“This means that if BOLD shows you a large blob of activity, that doesn’t necessarily mean that all the neurons in that region are spiking,” said David Attwell of University College London, one of the meeting’s organizers. “So what we really need to know is how neurons are influencing bloodflow.”

To find out, Attwell and his colleagues are studying postmortem slices of rodent brain to better understand the interactions between neurons, blood vessels, and supporting cells such as astrocytes and pericytes. These cells wrap around the vasculature and likely affect its response to local neural activity.

Research on living animals, on the other hand, has suggested that endothelial cells lining the brain’s blood vessels may also play an active role in coordinating such responses, as they are known to do elsewhere in the body. “The wave of vessel dilation resulting in increased bloodflow travels much faster and farther than could be explained by astrocytes and pericytes alone,” said Elizabeth Hillman of Columbia University in New York City, whose lab has developed an optical method to look into rat brains directly. “Moreover, if we disable parts of the endothelium, we can see that wave come to a halt.”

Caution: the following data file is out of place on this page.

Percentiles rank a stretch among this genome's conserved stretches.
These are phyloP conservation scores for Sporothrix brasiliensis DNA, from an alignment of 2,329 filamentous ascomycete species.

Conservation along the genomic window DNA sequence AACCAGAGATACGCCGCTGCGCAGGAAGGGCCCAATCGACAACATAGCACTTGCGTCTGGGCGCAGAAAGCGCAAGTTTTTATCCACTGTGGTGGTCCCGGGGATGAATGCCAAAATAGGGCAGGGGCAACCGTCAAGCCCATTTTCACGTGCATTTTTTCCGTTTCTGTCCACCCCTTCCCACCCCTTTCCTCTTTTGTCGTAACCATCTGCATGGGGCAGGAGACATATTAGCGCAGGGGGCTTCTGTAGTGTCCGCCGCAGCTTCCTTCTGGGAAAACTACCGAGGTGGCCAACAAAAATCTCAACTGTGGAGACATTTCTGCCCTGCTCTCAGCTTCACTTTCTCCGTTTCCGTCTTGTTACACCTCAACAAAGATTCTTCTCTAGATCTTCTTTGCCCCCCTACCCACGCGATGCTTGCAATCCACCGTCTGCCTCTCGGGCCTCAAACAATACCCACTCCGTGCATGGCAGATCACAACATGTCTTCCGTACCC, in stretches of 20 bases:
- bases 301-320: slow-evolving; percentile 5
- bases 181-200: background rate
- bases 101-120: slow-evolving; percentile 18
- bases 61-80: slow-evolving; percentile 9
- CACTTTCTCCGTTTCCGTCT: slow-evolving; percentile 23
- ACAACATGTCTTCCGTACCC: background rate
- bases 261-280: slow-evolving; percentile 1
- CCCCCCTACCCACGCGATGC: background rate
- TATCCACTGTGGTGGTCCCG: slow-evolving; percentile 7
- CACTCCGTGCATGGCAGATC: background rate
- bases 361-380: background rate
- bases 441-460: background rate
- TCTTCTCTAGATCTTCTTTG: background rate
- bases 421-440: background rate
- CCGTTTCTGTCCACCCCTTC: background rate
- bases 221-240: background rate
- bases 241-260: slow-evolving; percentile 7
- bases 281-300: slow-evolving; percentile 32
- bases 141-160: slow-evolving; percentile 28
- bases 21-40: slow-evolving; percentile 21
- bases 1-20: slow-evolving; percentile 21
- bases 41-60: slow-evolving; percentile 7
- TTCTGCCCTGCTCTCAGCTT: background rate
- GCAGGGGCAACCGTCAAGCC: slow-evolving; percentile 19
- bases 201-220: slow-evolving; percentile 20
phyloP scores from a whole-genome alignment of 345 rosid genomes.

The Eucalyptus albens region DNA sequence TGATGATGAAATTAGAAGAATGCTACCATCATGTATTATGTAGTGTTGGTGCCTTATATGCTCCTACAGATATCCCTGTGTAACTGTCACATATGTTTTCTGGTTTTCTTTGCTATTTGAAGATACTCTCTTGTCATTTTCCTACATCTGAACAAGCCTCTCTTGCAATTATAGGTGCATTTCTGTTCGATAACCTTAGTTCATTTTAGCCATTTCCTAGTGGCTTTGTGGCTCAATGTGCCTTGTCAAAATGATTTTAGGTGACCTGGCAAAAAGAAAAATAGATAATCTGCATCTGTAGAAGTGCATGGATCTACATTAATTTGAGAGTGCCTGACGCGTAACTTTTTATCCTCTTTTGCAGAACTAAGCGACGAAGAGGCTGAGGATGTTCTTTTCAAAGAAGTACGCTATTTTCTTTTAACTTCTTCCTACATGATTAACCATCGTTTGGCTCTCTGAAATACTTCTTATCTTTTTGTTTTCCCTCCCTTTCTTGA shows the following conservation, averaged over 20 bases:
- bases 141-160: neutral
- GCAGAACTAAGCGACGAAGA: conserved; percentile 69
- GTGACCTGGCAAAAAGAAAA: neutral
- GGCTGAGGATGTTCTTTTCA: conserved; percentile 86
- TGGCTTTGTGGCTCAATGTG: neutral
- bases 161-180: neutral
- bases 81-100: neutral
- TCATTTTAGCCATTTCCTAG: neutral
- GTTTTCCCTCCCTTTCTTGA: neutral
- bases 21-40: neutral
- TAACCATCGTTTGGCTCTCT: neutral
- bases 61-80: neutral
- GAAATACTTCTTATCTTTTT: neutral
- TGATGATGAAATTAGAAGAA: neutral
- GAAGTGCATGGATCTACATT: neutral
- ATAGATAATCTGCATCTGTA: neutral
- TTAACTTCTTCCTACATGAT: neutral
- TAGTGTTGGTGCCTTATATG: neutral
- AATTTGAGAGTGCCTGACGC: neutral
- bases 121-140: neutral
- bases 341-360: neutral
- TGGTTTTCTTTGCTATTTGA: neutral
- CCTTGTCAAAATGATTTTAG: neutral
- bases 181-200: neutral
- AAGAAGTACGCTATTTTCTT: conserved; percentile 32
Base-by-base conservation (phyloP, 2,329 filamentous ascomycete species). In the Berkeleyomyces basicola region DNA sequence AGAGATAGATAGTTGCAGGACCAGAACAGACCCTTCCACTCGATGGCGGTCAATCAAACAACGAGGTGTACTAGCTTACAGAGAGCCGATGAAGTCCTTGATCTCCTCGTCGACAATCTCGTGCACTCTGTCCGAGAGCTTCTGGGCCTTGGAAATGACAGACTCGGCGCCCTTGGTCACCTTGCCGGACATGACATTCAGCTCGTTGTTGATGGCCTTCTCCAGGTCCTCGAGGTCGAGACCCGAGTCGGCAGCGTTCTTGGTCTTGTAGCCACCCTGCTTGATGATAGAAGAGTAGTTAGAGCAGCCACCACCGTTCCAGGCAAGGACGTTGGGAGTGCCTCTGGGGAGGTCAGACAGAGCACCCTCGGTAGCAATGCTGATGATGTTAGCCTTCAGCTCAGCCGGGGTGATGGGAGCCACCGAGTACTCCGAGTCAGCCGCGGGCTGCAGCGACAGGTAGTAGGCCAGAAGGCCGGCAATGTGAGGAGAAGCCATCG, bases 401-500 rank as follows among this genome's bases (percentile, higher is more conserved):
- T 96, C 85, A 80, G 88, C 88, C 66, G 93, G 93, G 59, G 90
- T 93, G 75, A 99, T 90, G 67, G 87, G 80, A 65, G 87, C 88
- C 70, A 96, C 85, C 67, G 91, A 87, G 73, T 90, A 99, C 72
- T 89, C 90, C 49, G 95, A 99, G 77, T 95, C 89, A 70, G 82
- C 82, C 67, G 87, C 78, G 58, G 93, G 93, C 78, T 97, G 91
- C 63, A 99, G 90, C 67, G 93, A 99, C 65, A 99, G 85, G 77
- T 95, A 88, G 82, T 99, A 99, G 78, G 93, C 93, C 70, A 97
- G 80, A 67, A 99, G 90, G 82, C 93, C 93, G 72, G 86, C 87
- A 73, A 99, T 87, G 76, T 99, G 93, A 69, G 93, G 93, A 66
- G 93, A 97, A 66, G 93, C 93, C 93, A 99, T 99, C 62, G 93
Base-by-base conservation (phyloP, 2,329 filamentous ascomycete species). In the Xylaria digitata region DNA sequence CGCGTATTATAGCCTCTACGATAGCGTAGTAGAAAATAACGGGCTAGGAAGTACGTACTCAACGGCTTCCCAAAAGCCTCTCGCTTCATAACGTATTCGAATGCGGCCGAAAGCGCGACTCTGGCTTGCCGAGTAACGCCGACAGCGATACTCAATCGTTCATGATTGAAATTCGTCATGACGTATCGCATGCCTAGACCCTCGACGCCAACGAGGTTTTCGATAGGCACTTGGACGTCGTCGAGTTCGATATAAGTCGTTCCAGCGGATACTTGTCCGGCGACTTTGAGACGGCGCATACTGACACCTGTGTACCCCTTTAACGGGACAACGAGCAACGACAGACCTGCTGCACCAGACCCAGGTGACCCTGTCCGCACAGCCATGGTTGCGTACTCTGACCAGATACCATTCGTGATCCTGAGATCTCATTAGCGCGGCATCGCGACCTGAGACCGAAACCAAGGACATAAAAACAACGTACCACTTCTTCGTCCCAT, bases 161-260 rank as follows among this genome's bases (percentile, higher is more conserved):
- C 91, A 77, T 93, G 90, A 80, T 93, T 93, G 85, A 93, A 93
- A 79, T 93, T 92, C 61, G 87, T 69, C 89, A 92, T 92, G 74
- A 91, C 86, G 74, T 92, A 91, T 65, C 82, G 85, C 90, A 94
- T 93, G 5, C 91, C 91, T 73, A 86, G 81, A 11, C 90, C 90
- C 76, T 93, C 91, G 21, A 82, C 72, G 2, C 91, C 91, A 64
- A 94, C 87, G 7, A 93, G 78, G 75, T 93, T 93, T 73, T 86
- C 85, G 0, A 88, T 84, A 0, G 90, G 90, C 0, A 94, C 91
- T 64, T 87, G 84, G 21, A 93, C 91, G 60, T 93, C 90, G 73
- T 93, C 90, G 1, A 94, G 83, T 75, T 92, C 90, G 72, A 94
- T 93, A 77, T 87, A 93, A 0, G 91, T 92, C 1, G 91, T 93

More recently, the Hillman lab unexpectedly uncovered what seems to be a convincing link between neural and vascular activity. “While trying to disprove that resting state activity in the brain could teach us about neural connections we have actually been able to observe seemingly spontaneous neural activity that correlates with bloodflow quite tightly,” Hillman told The Scientist, “which would be hard to show with the very precise single-neuron measurements many neuroscientists prefer, but when you zoom out and look at the larger picture, the synchrony is hard to deny—and believe me, we’ve tried very hard to explain these results away.”

If these unpublished findings stand up to the scrutiny of Hillman’s colleagues,  this would be reassuring news for neuroscientists using BOLD fMRI to study neural activity.

But in some brains, BOLD may not work at all, Hillman cautioned. “In the developing brain of young animals, for example, we find that BOLD activity is very unusual,” she said. “Initially, the bloodflow response doesn’t seem to be attuned to neural activity at all, so fMRI may be as good as blind.”